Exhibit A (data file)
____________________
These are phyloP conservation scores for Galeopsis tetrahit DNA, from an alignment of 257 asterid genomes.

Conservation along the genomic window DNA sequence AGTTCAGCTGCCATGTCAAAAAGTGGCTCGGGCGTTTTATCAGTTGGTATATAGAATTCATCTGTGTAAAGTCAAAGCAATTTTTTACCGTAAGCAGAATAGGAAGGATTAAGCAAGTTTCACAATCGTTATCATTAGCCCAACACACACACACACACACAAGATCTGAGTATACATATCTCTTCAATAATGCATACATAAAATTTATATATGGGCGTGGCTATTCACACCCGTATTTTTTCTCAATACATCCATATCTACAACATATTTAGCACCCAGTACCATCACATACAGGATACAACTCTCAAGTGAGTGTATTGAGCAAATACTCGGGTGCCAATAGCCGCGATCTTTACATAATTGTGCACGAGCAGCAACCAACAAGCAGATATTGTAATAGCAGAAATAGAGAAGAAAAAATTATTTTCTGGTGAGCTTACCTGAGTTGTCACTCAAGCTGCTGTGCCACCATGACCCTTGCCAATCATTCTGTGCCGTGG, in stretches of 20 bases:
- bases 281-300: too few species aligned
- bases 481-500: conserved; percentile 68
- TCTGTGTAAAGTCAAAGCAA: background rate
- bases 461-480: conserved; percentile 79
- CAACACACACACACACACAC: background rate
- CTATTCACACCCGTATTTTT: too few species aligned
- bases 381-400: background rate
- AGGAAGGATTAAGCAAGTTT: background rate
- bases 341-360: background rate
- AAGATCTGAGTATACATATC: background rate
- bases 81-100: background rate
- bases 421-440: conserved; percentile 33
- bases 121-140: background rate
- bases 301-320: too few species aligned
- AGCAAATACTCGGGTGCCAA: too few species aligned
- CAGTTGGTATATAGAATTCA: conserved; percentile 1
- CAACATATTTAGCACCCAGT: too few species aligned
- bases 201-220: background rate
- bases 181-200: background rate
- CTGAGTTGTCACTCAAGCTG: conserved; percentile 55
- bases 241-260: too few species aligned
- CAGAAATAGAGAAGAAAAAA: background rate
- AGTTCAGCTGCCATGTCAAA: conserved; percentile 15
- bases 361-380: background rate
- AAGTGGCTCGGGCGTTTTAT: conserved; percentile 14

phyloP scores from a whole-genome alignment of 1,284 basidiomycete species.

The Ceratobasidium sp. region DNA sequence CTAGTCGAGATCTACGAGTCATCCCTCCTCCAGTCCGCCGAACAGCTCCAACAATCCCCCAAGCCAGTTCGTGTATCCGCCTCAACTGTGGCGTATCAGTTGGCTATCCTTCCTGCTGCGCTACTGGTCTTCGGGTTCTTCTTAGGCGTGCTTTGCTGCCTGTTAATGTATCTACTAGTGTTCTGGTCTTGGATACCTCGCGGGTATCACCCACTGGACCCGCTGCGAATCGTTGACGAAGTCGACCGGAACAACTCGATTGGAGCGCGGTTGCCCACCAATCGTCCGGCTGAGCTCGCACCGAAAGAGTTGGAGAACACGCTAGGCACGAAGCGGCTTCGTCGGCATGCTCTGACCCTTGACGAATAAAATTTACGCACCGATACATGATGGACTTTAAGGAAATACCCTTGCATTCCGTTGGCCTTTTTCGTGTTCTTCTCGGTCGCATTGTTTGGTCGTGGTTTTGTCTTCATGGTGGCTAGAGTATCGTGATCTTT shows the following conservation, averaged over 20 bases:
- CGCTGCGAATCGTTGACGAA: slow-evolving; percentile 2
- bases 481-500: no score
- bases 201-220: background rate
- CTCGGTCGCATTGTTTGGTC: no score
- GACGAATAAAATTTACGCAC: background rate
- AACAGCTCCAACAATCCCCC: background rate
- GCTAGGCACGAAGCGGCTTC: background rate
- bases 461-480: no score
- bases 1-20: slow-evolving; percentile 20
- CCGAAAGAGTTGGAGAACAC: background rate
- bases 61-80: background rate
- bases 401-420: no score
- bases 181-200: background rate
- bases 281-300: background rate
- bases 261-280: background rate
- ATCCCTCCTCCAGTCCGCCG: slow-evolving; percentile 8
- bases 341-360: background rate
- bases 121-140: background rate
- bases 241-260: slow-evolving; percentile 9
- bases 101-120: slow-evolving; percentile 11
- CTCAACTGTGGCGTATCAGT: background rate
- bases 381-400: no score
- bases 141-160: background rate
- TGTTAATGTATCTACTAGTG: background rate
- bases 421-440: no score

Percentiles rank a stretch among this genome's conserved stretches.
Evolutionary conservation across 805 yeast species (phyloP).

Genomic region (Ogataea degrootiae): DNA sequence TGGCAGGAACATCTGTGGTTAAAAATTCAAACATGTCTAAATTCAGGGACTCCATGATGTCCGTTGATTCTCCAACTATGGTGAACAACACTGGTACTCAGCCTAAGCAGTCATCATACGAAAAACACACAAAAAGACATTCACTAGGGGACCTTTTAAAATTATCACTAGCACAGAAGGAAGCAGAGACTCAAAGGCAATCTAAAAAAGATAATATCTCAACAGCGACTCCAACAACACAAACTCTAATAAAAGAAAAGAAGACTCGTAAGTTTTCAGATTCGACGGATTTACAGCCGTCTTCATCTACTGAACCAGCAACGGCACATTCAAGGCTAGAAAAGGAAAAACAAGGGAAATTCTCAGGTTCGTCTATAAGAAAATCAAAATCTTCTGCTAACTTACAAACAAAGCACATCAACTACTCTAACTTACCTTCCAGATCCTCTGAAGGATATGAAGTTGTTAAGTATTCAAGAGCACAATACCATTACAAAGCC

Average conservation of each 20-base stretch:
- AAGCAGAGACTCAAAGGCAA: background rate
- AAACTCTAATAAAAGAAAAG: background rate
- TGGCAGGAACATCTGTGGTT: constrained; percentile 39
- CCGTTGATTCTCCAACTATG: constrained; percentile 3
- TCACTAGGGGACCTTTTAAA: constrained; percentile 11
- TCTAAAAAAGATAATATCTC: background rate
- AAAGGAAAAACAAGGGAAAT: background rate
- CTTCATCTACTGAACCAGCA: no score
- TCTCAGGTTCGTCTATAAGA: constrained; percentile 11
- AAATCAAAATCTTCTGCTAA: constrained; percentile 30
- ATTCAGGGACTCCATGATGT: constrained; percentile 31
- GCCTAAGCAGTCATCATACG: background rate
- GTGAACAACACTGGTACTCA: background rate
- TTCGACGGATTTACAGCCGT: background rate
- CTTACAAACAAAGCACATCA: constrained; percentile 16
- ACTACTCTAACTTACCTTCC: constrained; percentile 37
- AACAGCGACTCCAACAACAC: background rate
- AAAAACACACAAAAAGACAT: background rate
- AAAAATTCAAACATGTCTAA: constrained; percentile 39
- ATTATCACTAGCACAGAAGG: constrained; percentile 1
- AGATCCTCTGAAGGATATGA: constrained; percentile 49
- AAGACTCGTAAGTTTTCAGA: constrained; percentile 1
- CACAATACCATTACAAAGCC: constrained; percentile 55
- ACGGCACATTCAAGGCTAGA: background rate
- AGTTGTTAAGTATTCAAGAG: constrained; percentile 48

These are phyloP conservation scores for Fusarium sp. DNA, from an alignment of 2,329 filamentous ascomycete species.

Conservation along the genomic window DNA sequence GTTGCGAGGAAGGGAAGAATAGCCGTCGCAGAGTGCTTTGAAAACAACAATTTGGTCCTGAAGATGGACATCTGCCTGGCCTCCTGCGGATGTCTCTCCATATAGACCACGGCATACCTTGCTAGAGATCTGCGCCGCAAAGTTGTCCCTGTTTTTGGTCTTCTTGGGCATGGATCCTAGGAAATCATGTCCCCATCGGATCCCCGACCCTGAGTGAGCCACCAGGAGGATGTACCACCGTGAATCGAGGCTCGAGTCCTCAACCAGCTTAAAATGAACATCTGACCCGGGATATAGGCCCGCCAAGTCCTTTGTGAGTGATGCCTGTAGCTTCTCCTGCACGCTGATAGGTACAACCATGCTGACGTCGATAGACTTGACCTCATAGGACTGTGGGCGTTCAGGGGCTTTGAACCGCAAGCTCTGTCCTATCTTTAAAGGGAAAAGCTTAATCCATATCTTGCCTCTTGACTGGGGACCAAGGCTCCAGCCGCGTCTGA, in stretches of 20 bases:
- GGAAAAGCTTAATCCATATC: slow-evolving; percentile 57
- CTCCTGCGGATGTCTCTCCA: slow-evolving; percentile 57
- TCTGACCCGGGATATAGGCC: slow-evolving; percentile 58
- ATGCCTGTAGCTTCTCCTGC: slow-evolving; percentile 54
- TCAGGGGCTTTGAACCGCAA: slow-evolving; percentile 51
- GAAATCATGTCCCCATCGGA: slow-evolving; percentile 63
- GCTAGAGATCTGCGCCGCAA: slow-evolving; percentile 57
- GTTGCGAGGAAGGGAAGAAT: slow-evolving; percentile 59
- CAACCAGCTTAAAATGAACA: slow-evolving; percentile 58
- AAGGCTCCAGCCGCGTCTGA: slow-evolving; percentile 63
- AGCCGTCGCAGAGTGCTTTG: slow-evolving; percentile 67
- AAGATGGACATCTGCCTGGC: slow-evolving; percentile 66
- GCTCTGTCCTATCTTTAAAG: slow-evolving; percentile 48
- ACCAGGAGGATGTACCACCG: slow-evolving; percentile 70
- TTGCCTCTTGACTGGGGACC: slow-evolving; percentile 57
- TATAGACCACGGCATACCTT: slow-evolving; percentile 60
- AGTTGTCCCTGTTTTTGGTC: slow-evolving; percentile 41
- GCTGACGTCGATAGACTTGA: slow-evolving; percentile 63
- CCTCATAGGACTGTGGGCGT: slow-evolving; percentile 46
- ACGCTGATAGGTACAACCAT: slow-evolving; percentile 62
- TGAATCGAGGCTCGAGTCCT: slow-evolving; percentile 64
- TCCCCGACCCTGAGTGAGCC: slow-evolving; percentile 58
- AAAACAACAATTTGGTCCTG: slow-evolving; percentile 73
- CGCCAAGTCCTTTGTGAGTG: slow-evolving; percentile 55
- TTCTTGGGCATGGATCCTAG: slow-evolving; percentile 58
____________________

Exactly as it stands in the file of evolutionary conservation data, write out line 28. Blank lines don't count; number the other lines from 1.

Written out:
phyloP scores from a whole-genome alignment of 1,284 basidiomycete species.